Blind dates offer all the excitement of a juicy mystery along with the possibility of fun and meaningful romance. If you’re single and looking for someone special, it can be a great way to open yourself to new possibilities. Most of the time blind dates are set up for you by a friend or family member—someone who knows your personality and has your best interest at heart. At the very least, you may make a good friend. At best—a partner for life!
A good blind date has some important elements. First, safety. Never meet a blind date in a secluded place or at either of your homes even if you’ve been set up by a close friend. You should always carry your cell phone and let someone know where you’re going on your date. If your date suggests something that makes you feel uncomfortable, don’t be shy about voicing your opinion or calling it quits early.
Be sure to arrange your date for a place where you can spend time really getting to know the other person. Don’t go to a movie or the theater where you’re stuck in an audience without being able to talk. Similarly, a rock concert or crowded clubs don’t let you really gauge the personality of your date. There’s plenty of time for that stuff down the road. Initially, plan to meet for a nice lunch or dinner, maybe a stroll through a museum or a festival where you can observe how they act and react to things.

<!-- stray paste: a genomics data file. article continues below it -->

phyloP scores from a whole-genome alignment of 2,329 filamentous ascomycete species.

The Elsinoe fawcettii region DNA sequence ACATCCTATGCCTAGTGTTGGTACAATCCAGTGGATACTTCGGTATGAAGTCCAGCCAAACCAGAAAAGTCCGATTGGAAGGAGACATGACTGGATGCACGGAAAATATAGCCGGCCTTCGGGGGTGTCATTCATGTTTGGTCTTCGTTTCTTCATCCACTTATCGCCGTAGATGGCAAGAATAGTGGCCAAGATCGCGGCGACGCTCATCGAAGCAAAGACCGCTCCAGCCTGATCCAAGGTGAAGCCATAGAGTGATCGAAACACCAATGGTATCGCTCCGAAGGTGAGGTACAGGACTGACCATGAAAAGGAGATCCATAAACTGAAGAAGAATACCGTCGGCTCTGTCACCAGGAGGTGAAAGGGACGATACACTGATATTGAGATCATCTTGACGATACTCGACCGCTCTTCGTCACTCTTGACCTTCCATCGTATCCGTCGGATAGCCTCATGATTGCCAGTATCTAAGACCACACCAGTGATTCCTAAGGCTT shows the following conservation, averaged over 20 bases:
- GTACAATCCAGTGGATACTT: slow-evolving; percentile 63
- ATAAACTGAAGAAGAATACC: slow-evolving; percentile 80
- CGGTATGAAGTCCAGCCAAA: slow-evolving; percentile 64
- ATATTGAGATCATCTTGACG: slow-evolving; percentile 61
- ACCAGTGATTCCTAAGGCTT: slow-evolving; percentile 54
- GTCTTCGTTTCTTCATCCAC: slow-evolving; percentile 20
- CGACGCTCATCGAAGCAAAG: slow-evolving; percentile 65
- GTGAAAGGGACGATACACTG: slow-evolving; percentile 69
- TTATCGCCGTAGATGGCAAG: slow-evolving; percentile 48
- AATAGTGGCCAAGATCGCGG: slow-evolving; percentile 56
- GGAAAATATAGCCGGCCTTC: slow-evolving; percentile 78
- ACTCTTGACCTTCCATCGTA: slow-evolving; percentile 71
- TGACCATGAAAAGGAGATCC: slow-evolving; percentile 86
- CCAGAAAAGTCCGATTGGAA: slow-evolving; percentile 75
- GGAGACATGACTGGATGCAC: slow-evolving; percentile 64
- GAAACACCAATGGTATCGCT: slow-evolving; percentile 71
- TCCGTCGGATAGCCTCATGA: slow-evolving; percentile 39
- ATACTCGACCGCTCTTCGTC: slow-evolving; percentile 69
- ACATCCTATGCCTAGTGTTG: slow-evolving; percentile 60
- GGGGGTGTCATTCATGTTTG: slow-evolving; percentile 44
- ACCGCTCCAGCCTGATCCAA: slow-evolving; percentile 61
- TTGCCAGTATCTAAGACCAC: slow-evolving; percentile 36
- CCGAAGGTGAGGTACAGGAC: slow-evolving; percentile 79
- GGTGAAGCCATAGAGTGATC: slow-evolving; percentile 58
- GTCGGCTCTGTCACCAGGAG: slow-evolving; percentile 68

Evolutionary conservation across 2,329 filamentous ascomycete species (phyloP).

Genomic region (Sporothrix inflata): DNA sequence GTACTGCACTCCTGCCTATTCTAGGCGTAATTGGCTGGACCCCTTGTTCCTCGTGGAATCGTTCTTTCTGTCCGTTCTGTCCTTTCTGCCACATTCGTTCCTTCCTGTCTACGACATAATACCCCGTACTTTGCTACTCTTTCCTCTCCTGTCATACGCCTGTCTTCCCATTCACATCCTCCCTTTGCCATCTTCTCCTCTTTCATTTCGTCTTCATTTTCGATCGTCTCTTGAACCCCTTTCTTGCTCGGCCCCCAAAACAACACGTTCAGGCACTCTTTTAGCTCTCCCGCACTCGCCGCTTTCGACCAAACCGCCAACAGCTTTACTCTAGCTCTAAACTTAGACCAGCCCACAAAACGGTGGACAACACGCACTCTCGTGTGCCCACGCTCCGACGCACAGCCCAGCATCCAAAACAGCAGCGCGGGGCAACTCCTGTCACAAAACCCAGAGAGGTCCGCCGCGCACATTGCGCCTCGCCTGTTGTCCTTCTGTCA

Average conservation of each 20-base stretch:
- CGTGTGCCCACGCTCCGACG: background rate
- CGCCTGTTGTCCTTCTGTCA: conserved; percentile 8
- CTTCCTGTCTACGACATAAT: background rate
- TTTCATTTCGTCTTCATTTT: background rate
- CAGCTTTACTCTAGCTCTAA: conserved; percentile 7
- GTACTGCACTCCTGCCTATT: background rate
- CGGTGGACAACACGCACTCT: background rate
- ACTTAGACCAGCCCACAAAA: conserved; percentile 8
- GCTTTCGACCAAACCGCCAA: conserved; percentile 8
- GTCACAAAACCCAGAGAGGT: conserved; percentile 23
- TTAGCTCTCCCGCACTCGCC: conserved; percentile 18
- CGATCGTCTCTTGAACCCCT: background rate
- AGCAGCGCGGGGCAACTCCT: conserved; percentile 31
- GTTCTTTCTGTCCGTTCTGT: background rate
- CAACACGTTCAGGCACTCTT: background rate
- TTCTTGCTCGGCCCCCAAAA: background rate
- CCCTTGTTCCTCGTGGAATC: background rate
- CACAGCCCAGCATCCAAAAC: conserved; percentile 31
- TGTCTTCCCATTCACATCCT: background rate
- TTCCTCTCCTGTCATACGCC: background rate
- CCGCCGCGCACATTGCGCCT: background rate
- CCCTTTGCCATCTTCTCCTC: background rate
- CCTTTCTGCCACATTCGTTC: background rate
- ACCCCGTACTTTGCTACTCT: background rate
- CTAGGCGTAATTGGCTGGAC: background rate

When you’re on your blind date, try to look your best but don’t go over the top and make yourself appear to be someone you’re not. For example, if you’re the kind of girl who rarely wears makeup, it would be pointless to show up to meet a blind date decked out like a Mary Kay consultant. Be yourself at your very best—nothing more and nothing less.
Finally, ask lots of questions and pay attention to the answers. No, you don’t want to make it seem like an interview, but asking questions is a great way to find out about a person. You don’t want to spend the whole time just talking about yourself. It makes you look self-absorbed, and it also defeats the purpose of getting to know the other person. Keep the conversation an easy give-and-take where you both have a chance to share things.